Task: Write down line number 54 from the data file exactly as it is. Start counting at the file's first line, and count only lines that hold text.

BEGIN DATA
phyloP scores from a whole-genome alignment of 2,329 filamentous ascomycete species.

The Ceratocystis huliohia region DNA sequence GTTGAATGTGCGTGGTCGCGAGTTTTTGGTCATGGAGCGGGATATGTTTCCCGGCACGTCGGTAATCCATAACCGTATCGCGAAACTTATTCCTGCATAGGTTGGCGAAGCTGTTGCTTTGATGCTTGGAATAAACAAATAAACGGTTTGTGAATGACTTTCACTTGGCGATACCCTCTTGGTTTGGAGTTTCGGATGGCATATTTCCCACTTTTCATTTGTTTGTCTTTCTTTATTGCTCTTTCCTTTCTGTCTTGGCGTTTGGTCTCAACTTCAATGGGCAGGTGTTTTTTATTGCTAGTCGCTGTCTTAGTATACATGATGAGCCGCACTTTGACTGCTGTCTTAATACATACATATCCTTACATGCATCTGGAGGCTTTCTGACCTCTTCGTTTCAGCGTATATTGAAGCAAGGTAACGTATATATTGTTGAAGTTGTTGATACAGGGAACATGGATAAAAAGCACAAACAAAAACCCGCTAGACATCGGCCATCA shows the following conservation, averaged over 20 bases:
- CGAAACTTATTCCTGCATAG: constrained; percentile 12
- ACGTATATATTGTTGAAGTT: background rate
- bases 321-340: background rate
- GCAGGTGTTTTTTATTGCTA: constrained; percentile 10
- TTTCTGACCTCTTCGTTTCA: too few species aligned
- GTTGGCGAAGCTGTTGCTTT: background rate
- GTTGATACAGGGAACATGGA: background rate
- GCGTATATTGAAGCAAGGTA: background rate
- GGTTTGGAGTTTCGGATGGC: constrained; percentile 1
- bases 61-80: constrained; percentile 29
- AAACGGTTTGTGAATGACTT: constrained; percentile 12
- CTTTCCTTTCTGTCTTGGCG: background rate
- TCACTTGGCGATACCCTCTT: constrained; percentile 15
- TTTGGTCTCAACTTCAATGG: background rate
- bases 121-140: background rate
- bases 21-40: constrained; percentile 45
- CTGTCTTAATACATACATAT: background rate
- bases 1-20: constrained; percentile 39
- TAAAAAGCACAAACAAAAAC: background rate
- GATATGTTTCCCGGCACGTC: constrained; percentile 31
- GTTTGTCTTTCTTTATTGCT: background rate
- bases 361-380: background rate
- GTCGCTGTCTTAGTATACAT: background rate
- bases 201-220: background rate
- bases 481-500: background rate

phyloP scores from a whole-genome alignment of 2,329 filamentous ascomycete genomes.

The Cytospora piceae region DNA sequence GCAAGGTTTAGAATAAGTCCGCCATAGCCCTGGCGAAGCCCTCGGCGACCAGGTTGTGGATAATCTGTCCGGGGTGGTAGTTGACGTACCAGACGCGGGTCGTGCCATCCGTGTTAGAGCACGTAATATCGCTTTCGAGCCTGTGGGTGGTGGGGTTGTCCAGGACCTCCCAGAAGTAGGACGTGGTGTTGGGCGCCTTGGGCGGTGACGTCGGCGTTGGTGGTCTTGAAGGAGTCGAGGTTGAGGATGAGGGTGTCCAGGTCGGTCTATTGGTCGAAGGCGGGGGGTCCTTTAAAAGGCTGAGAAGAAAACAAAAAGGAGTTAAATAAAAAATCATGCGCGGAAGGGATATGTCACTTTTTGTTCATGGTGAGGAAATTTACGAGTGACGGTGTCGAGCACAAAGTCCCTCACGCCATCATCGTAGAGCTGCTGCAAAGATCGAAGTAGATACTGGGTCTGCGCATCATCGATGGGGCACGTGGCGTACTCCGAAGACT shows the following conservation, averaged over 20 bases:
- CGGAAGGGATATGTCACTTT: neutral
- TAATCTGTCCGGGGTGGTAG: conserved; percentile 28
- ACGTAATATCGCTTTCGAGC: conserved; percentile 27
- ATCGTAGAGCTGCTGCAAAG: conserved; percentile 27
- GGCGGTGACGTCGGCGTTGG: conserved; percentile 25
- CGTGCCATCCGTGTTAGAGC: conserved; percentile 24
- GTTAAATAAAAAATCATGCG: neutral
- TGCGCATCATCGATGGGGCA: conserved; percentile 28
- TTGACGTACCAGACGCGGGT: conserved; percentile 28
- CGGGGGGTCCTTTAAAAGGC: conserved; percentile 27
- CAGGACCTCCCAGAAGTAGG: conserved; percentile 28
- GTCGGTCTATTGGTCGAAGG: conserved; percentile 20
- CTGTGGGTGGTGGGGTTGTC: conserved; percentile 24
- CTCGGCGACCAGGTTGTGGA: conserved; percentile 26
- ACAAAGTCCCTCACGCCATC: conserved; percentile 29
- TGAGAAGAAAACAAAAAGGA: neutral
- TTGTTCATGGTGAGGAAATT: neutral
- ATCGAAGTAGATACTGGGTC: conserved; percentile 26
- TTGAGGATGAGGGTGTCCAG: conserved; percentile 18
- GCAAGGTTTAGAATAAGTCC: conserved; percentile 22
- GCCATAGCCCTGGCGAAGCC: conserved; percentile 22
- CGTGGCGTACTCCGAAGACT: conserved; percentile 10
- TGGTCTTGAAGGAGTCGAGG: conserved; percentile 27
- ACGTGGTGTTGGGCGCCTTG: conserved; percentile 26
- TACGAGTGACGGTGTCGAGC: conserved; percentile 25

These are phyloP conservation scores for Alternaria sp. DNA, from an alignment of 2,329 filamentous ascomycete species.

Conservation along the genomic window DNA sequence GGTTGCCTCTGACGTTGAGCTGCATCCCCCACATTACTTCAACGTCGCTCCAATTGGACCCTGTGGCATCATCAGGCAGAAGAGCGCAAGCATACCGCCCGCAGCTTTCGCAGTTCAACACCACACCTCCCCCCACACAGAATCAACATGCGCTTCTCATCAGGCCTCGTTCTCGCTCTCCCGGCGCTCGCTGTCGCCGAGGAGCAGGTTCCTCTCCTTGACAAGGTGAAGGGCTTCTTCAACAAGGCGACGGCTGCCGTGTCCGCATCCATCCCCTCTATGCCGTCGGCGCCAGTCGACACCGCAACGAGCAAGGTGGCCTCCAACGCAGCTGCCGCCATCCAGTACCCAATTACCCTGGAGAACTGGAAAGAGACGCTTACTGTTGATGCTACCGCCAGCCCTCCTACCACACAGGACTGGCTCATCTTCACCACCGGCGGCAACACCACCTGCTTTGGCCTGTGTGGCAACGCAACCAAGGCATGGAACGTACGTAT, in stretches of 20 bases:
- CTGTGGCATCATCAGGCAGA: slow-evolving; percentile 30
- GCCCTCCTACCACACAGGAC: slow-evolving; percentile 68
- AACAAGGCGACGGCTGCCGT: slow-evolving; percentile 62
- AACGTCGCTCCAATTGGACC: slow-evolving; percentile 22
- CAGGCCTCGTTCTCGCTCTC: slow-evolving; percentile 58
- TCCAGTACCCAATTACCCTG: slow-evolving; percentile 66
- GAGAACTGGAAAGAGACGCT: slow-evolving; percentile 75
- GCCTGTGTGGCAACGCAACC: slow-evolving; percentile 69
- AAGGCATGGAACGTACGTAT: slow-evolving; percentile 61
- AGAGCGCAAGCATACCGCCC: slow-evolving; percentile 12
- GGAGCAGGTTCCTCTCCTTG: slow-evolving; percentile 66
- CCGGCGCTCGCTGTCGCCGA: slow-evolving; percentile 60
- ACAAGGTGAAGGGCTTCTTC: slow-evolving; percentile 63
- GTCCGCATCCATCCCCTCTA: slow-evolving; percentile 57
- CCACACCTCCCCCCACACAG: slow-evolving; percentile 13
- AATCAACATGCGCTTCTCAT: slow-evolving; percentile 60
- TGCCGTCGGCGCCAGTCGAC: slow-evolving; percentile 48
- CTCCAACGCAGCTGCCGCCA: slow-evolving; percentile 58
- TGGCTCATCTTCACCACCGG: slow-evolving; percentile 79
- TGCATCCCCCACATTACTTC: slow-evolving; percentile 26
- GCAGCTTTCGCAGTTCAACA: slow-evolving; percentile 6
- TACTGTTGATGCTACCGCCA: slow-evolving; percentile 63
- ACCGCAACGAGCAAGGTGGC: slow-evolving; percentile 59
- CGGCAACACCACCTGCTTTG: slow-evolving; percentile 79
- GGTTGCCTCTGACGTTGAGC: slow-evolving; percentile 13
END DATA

- TACGAGTGACGGTGTCGAGC: conserved; percentile 25